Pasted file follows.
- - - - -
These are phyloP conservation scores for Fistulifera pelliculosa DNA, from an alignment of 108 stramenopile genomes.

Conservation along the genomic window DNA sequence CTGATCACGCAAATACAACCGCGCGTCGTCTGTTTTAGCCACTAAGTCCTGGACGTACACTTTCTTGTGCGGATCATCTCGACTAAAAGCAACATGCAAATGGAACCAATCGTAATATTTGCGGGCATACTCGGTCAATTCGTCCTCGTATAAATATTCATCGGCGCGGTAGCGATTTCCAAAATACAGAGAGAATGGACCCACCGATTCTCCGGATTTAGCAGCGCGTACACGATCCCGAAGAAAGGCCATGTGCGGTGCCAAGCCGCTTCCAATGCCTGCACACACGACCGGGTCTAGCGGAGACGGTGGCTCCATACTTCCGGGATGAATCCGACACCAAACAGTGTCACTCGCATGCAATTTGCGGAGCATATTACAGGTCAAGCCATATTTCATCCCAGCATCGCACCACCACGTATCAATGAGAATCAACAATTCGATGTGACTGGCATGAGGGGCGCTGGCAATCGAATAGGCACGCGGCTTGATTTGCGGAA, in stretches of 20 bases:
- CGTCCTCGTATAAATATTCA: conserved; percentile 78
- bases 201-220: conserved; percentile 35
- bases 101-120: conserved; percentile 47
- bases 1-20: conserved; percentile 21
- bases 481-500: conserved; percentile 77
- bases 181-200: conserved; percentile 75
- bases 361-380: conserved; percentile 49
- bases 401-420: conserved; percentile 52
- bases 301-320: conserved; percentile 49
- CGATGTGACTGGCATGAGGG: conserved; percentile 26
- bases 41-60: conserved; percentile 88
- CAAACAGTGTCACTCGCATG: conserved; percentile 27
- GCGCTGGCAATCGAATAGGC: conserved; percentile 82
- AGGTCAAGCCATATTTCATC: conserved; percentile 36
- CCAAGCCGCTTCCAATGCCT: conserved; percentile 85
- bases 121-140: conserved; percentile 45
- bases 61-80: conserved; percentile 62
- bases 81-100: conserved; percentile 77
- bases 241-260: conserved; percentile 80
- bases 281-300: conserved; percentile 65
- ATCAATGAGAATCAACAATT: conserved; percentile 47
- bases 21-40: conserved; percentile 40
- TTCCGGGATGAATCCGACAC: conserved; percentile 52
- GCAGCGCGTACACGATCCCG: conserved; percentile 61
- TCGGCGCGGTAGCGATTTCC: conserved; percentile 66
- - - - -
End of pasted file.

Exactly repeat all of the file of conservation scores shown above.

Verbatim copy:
These are phyloP conservation scores for Fistulifera pelliculosa DNA, from an alignment of 108 stramenopile genomes.

Conservation along the genomic window DNA sequence CTGATCACGCAAATACAACCGCGCGTCGTCTGTTTTAGCCACTAAGTCCTGGACGTACACTTTCTTGTGCGGATCATCTCGACTAAAAGCAACATGCAAATGGAACCAATCGTAATATTTGCGGGCATACTCGGTCAATTCGTCCTCGTATAAATATTCATCGGCGCGGTAGCGATTTCCAAAATACAGAGAGAATGGACCCACCGATTCTCCGGATTTAGCAGCGCGTACACGATCCCGAAGAAAGGCCATGTGCGGTGCCAAGCCGCTTCCAATGCCTGCACACACGACCGGGTCTAGCGGAGACGGTGGCTCCATACTTCCGGGATGAATCCGACACCAAACAGTGTCACTCGCATGCAATTTGCGGAGCATATTACAGGTCAAGCCATATTTCATCCCAGCATCGCACCACCACGTATCAATGAGAATCAACAATTCGATGTGACTGGCATGAGGGGCGCTGGCAATCGAATAGGCACGCGGCTTGATTTGCGGAA, in stretches of 20 bases:
- CGTCCTCGTATAAATATTCA: conserved; percentile 78
- bases 201-220: conserved; percentile 35
- bases 101-120: conserved; percentile 47
- bases 1-20: conserved; percentile 21
- bases 481-500: conserved; percentile 77
- bases 181-200: conserved; percentile 75
- bases 361-380: conserved; percentile 49
- bases 401-420: conserved; percentile 52
- bases 301-320: conserved; percentile 49
- CGATGTGACTGGCATGAGGG: conserved; percentile 26
- bases 41-60: conserved; percentile 88
- CAAACAGTGTCACTCGCATG: conserved; percentile 27
- GCGCTGGCAATCGAATAGGC: conserved; percentile 82
- AGGTCAAGCCATATTTCATC: conserved; percentile 36
- CCAAGCCGCTTCCAATGCCT: conserved; percentile 85
- bases 121-140: conserved; percentile 45
- bases 61-80: conserved; percentile 62
- bases 81-100: conserved; percentile 77
- bases 241-260: conserved; percentile 80
- bases 281-300: conserved; percentile 65
- ATCAATGAGAATCAACAATT: conserved; percentile 47
- bases 21-40: conserved; percentile 40
- TTCCGGGATGAATCCGACAC: conserved; percentile 52
- GCAGCGCGTACACGATCCCG: conserved; percentile 61
- TCGGCGCGGTAGCGATTTCC: conserved; percentile 66